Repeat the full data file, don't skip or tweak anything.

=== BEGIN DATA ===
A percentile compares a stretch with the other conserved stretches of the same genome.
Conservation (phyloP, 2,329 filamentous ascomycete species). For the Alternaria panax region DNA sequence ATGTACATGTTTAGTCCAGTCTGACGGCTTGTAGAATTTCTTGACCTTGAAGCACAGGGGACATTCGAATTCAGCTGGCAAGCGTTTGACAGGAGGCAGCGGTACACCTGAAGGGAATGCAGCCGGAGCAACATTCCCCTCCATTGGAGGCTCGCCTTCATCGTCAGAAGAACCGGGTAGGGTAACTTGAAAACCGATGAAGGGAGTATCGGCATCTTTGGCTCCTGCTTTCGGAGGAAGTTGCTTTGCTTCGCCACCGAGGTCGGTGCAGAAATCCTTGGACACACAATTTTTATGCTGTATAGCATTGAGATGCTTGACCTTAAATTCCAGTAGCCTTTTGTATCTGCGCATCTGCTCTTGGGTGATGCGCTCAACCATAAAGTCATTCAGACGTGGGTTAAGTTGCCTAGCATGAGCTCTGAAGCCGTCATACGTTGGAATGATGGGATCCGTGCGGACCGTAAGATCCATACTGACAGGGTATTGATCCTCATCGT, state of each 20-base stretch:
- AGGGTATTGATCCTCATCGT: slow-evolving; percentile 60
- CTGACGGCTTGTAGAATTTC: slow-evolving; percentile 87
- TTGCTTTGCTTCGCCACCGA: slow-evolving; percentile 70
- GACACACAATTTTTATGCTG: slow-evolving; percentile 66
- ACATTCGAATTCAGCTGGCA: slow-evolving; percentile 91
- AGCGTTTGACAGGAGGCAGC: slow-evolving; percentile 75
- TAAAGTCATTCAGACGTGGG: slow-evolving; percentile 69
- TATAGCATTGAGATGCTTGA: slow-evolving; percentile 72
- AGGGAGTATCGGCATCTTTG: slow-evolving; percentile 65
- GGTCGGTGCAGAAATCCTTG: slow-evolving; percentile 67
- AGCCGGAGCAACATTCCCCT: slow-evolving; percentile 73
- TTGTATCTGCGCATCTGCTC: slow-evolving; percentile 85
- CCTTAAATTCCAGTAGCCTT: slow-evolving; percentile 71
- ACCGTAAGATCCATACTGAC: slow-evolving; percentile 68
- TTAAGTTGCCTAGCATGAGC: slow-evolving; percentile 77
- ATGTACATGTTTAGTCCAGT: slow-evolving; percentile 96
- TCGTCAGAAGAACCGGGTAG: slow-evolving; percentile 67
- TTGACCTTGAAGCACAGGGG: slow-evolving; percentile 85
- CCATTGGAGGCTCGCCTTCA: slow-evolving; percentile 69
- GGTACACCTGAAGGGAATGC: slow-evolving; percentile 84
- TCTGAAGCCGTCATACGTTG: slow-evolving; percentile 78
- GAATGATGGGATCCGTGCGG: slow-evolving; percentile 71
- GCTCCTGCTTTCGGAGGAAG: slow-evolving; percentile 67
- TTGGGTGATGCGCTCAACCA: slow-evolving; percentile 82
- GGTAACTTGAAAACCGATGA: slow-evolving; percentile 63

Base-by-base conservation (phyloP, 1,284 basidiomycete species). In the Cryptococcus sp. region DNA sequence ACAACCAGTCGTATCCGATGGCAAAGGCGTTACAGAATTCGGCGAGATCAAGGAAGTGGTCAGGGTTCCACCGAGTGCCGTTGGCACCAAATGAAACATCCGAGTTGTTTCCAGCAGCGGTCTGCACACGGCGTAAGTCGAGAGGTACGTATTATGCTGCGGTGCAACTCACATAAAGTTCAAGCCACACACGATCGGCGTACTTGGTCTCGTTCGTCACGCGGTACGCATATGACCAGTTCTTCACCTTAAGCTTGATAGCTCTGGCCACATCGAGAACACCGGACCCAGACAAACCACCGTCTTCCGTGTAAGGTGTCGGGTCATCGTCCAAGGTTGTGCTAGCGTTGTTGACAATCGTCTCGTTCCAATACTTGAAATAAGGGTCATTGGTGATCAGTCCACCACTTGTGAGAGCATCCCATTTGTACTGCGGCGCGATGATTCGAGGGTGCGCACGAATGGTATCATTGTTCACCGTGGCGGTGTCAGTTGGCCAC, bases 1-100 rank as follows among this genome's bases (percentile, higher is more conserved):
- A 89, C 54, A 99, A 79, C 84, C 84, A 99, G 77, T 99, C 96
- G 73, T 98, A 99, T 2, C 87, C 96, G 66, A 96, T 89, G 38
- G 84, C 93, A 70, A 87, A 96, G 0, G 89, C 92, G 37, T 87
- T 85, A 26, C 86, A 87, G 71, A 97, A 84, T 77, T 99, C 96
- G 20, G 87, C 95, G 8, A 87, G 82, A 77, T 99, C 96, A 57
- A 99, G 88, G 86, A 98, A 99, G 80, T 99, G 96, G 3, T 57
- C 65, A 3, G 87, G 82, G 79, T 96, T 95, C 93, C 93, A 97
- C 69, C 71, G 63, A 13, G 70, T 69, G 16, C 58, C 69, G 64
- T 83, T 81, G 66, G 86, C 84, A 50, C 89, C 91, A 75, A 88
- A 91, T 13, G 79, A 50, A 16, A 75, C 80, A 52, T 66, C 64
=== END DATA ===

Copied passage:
A percentile compares a stretch with the other conserved stretches of the same genome.
Conservation (phyloP, 2,329 filamentous ascomycete species). For the Alternaria panax region DNA sequence ATGTACATGTTTAGTCCAGTCTGACGGCTTGTAGAATTTCTTGACCTTGAAGCACAGGGGACATTCGAATTCAGCTGGCAAGCGTTTGACAGGAGGCAGCGGTACACCTGAAGGGAATGCAGCCGGAGCAACATTCCCCTCCATTGGAGGCTCGCCTTCATCGTCAGAAGAACCGGGTAGGGTAACTTGAAAACCGATGAAGGGAGTATCGGCATCTTTGGCTCCTGCTTTCGGAGGAAGTTGCTTTGCTTCGCCACCGAGGTCGGTGCAGAAATCCTTGGACACACAATTTTTATGCTGTATAGCATTGAGATGCTTGACCTTAAATTCCAGTAGCCTTTTGTATCTGCGCATCTGCTCTTGGGTGATGCGCTCAACCATAAAGTCATTCAGACGTGGGTTAAGTTGCCTAGCATGAGCTCTGAAGCCGTCATACGTTGGAATGATGGGATCCGTGCGGACCGTAAGATCCATACTGACAGGGTATTGATCCTCATCGT, state of each 20-base stretch:
- AGGGTATTGATCCTCATCGT: slow-evolving; percentile 60
- CTGACGGCTTGTAGAATTTC: slow-evolving; percentile 87
- TTGCTTTGCTTCGCCACCGA: slow-evolving; percentile 70
- GACACACAATTTTTATGCTG: slow-evolving; percentile 66
- ACATTCGAATTCAGCTGGCA: slow-evolving; percentile 91
- AGCGTTTGACAGGAGGCAGC: slow-evolving; percentile 75
- TAAAGTCATTCAGACGTGGG: slow-evolving; percentile 69
- TATAGCATTGAGATGCTTGA: slow-evolving; percentile 72
- AGGGAGTATCGGCATCTTTG: slow-evolving; percentile 65
- GGTCGGTGCAGAAATCCTTG: slow-evolving; percentile 67
- AGCCGGAGCAACATTCCCCT: slow-evolving; percentile 73
- TTGTATCTGCGCATCTGCTC: slow-evolving; percentile 85
- CCTTAAATTCCAGTAGCCTT: slow-evolving; percentile 71
- ACCGTAAGATCCATACTGAC: slow-evolving; percentile 68
- TTAAGTTGCCTAGCATGAGC: slow-evolving; percentile 77
- ATGTACATGTTTAGTCCAGT: slow-evolving; percentile 96
- TCGTCAGAAGAACCGGGTAG: slow-evolving; percentile 67
- TTGACCTTGAAGCACAGGGG: slow-evolving; percentile 85
- CCATTGGAGGCTCGCCTTCA: slow-evolving; percentile 69
- GGTACACCTGAAGGGAATGC: slow-evolving; percentile 84
- TCTGAAGCCGTCATACGTTG: slow-evolving; percentile 78
- GAATGATGGGATCCGTGCGG: slow-evolving; percentile 71
- GCTCCTGCTTTCGGAGGAAG: slow-evolving; percentile 67
- TTGGGTGATGCGCTCAACCA: slow-evolving; percentile 82
- GGTAACTTGAAAACCGATGA: slow-evolving; percentile 63

Base-by-base conservation (phyloP, 1,284 basidiomycete species). In the Cryptococcus sp. region DNA sequence ACAACCAGTCGTATCCGATGGCAAAGGCGTTACAGAATTCGGCGAGATCAAGGAAGTGGTCAGGGTTCCACCGAGTGCCGTTGGCACCAAATGAAACATCCGAGTTGTTTCCAGCAGCGGTCTGCACACGGCGTAAGTCGAGAGGTACGTATTATGCTGCGGTGCAACTCACATAAAGTTCAAGCCACACACGATCGGCGTACTTGGTCTCGTTCGTCACGCGGTACGCATATGACCAGTTCTTCACCTTAAGCTTGATAGCTCTGGCCACATCGAGAACACCGGACCCAGACAAACCACCGTCTTCCGTGTAAGGTGTCGGGTCATCGTCCAAGGTTGTGCTAGCGTTGTTGACAATCGTCTCGTTCCAATACTTGAAATAAGGGTCATTGGTGATCAGTCCACCACTTGTGAGAGCATCCCATTTGTACTGCGGCGCGATGATTCGAGGGTGCGCACGAATGGTATCATTGTTCACCGTGGCGGTGTCAGTTGGCCAC, bases 1-100 rank as follows among this genome's bases (percentile, higher is more conserved):
- A 89, C 54, A 99, A 79, C 84, C 84, A 99, G 77, T 99, C 96
- G 73, T 98, A 99, T 2, C 87, C 96, G 66, A 96, T 89, G 38
- G 84, C 93, A 70, A 87, A 96, G 0, G 89, C 92, G 37, T 87
- T 85, A 26, C 86, A 87, G 71, A 97, A 84, T 77, T 99, C 96
- G 20, G 87, C 95, G 8, A 87, G 82, A 77, T 99, C 96, A 57
- A 99, G 88, G 86, A 98, A 99, G 80, T 99, G 96, G 3, T 57
- C 65, A 3, G 87, G 82, G 79, T 96, T 95, C 93, C 93, A 97
- C 69, C 71, G 63, A 13, G 70, T 69, G 16, C 58, C 69, G 64
- T 83, T 81, G 66, G 86, C 84, A 50, C 89, C 91, A 75, A 88
- A 91, T 13, G 79, A 50, A 16, A 75, C 80, A 52, T 66, C 64